The Meaning of Life: Will Durant

Thought, by its very development, seems to have destroyed the value and significance of life. The growth and spread of knowledge, for which so many idealists and reformers prayed, has resulted in a disillusionment which has almost broken the spirit of our race.

Astronomers have told us that human affairs constitute but a moment in the trajectory of a star; geologists have told us that civilization is but a precarious interlude between ice ages; biologists have told us that all life is war, a struggle for existence among individuals, groups, nations, alliances, and species; historians have told us that “progress” is a delusion, whose glory ends in inevitable decay; psychologists have told us that the will and the self are the helpless instruments of heredity and environment, and that the once incorruptible soul is but a transient incandescence of the brain. The Industrial Revolution has destroyed the home, and the discovery of contraceptives is destroying the family, the old, morality, and perhaps (through the sterility of the intelligent) the race. Love is analyzed into a physical congestion, and marriage becomes a temporary physiological convenience slightly superior to promiscuity. Democracy has degenerated into such corruption as only Milo’s Rome knew; and our youthful dreams of a socialist Utopia disappear as we see, day after day, the inexhaustible acquisitiveness of men. Every invention strengthens the strong and weakens the weak; every new mechanism displaces men, and multiplies the horrors of war. God, who was once the consolation of our brief life, and our refuge in bereavement and suffering, has apparently vanished from the scene; no telescope, no microscope discovers him. Life has become, in that total perspective which is philosophy, a fitful pullulation of human insects on the earth, a planetary eczema that may soon be cured; nothing is certain in it except defeat and death – a sleep from which, it seems, there is no awakening.

We are driven to conclude that the greatest mistake in human history was the discovery of “truth”. It has not made us free, except from delusions that comforted us and restraints that preserved us. It has not made us happy, for truth is not beautiful, and did not deserve to be so passionately chased. As we look on it now we wonder why we hurried so to find it. For it has taken from us every reason for existence except the moment’s pleasure and tomorrow’s trivial hope.
Will Durant (1885-1981), “An Anthology of Doubt”, “I. The Problem”, On the Meaning of Life, 1932

Wow, apparently spending four decades writing a multi-volume history of civilization makes one quite the downer. Maybe it’s because historical tales are only interesting if they focus on violence, bloodshed, deceit, and war rather than on good works, compassion, and millions of little acts of kindness. Durant wrote to every celebrity he could think of and created On the Meaning of Life, a compilation of (one would assume) the pithiest responses. Only one celebrity was noted to complain that Durant was making money from his contributors’ writing. To be fair, Durant wrote about half the book himself.

It seems that no one can have a perfectly pleasant discussion about the meaning of life without dragging religion into it. So let’s get it over with…

The natural condition of humanity, and even of philosophers, is hope. Great religions arise and flourish out of the need men feel to believe in their worth and destiny; and great civilizations have normally rested upon these inspiriting religions. Where such a faith, after supporting men for centuries, begins to weaken, life narrows down from a spiritual drama to a biological episode; it sacrifices the dignity conferred by a destiny endless in time, and shrinks to a strange interlude between a ridiculous birth and an annihilating death. Reduced to a microscopic triviality by the perspective of science, the informed individual loses belief in himself and his race, and enterprises of great pith and moment, which once aroused his effort and admiration, awaken in him only skepticism and scorn. Faith and hope disappear; doubt and despair are the order of the day.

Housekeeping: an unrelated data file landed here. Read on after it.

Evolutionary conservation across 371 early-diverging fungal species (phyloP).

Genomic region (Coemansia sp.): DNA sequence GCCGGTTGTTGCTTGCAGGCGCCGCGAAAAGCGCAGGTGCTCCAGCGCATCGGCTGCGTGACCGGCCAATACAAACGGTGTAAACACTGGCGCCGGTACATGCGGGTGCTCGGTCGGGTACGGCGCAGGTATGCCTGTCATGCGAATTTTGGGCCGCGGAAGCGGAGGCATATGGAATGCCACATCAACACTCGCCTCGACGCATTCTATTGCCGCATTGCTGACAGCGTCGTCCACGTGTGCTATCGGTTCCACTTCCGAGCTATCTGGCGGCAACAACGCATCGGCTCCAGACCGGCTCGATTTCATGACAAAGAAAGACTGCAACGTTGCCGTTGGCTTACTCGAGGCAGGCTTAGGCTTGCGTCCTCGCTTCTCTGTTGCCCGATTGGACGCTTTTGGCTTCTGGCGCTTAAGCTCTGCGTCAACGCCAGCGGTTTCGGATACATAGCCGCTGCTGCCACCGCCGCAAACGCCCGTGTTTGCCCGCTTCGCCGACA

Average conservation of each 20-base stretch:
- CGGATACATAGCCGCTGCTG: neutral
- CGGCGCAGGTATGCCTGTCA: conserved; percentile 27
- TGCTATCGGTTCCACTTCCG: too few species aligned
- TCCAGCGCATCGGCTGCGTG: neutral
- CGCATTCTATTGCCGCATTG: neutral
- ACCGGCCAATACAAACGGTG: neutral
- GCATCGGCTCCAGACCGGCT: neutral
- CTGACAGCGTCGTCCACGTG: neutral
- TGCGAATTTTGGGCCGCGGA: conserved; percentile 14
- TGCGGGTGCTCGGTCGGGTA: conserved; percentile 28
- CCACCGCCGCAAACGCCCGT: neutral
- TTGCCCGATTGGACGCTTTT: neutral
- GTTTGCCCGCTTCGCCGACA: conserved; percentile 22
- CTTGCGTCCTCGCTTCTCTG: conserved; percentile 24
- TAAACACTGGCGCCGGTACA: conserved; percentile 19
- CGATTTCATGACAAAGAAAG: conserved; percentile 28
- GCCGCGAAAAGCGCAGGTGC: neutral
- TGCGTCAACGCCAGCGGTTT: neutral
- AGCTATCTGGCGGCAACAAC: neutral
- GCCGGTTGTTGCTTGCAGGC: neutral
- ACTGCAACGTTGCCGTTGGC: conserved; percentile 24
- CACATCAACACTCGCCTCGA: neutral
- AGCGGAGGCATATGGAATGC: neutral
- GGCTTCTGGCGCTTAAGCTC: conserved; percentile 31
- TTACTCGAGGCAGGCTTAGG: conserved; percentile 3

This is the essential diagnosis of our time. It is not merely great wars that have plunged us into pessimism, much less the economic depression of these recent years; we have to do here with something far deeper than a temporary diminution of our wealth, or even the death of millions of men; it is not our homes and our treasuries that are empty, it is our “hearts”. It seems impossible any longer to believe in the permanent greatness of man, or to give life a meaning that cannot be annulled by death. We move into an age of spiritual exhaustion and despondency like that which hungered for the birth of Christ.
Will Durant (1885-1981) , “An Anthology of Doubt”, “II. Religion”, On the Meaning of Life, 1932

Depression is not an argument for religion. Hope is not an argument against atheism. Atheism does not provide the meaning of life, but neither does religion. Perhaps a simple bit of jingoistic advice might suffice here: Get a life! But Mencken always states it with style:

The act of worship, as carried on by Christians, seems to me to be debasing rather than ennobling. It involves grovelling before a Being who, if He really exists, deserves to be denounced instead of respected. I see little evidence in this world of the so-called goodness of God. On the contrary, it seems to me that, on the strength of His daily acts, He must be set down a most cruel, stupid and villainous fellow. I can say this with a clear conscience, for He has treated me very well – in fact, with vast politeness. But I can’t help thinking of his barbaric torture of most of the rest of humanity. I simply can’t imagine revering the God of war and politics, theology and cancer.
H.L. Mencken (1880-1956), letter, On the Meaning of Life, Will Durant, 1932

I love that guy. I can’t wait to meet him in heaven! And speaking of heaven…

If you think about it, I mean really think about it, you’ll find that immortality isn’t all it’s cracked up to be:

I do not believe in immortality, and have no desire for it. The belief in it issues from the puerile egos of inferior men. In its Christian form it is little more than a device for getting revenge upon those who are having a better time on this earth. What the meaning of human life may be I don’t know: I incline to suspect that it has none. All I know about it is that, to me at least, it is very amusing while it lasts. Even its troubles, indeed, can be amusing. Moreover, they tend to foster the human qualities that I admire most – courage and its analogues. The noblest man, I think, is that one who fights God, and triumphs over Him. I have had little of this to do. When I die I shall be content to vanish into nothingness. No show, however good, could conceivably be good for ever.